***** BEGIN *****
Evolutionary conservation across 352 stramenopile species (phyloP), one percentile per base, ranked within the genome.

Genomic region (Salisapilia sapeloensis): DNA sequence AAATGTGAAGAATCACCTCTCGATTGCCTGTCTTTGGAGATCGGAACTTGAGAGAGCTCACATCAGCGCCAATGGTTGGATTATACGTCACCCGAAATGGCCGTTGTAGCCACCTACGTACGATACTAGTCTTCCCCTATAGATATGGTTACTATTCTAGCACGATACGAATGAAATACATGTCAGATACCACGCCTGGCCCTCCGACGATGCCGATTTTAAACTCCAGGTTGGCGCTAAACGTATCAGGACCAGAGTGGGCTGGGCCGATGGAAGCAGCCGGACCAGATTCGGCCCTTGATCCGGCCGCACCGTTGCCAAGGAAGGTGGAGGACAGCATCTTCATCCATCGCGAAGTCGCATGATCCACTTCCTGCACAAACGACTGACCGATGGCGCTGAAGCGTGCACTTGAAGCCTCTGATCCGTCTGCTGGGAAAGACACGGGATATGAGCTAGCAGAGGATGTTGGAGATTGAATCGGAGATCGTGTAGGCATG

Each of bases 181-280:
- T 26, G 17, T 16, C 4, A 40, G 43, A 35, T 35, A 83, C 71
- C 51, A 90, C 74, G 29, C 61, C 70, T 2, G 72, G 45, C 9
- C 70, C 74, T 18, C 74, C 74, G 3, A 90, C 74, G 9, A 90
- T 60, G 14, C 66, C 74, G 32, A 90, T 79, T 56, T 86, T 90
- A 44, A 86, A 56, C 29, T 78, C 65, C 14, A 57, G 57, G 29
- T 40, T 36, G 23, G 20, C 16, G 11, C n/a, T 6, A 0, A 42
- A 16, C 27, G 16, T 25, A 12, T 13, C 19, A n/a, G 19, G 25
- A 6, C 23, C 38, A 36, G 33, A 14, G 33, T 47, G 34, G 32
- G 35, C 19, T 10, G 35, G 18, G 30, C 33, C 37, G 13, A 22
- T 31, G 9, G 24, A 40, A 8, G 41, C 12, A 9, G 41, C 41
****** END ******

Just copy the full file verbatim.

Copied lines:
Evolutionary conservation across 352 stramenopile species (phyloP), one percentile per base, ranked within the genome.

Genomic region (Salisapilia sapeloensis): DNA sequence AAATGTGAAGAATCACCTCTCGATTGCCTGTCTTTGGAGATCGGAACTTGAGAGAGCTCACATCAGCGCCAATGGTTGGATTATACGTCACCCGAAATGGCCGTTGTAGCCACCTACGTACGATACTAGTCTTCCCCTATAGATATGGTTACTATTCTAGCACGATACGAATGAAATACATGTCAGATACCACGCCTGGCCCTCCGACGATGCCGATTTTAAACTCCAGGTTGGCGCTAAACGTATCAGGACCAGAGTGGGCTGGGCCGATGGAAGCAGCCGGACCAGATTCGGCCCTTGATCCGGCCGCACCGTTGCCAAGGAAGGTGGAGGACAGCATCTTCATCCATCGCGAAGTCGCATGATCCACTTCCTGCACAAACGACTGACCGATGGCGCTGAAGCGTGCACTTGAAGCCTCTGATCCGTCTGCTGGGAAAGACACGGGATATGAGCTAGCAGAGGATGTTGGAGATTGAATCGGAGATCGTGTAGGCATG

Each of bases 181-280:
- T 26, G 17, T 16, C 4, A 40, G 43, A 35, T 35, A 83, C 71
- C 51, A 90, C 74, G 29, C 61, C 70, T 2, G 72, G 45, C 9
- C 70, C 74, T 18, C 74, C 74, G 3, A 90, C 74, G 9, A 90
- T 60, G 14, C 66, C 74, G 32, A 90, T 79, T 56, T 86, T 90
- A 44, A 86, A 56, C 29, T 78, C 65, C 14, A 57, G 57, G 29
- T 40, T 36, G 23, G 20, C 16, G 11, C n/a, T 6, A 0, A 42
- A 16, C 27, G 16, T 25, A 12, T 13, C 19, A n/a, G 19, G 25
- A 6, C 23, C 38, A 36, G 33, A 14, G 33, T 47, G 34, G 32
- G 35, C 19, T 10, G 35, G 18, G 30, C 33, C 37, G 13, A 22
- T 31, G 9, G 24, A 40, A 8, G 41, C 12, A 9, G 41, C 41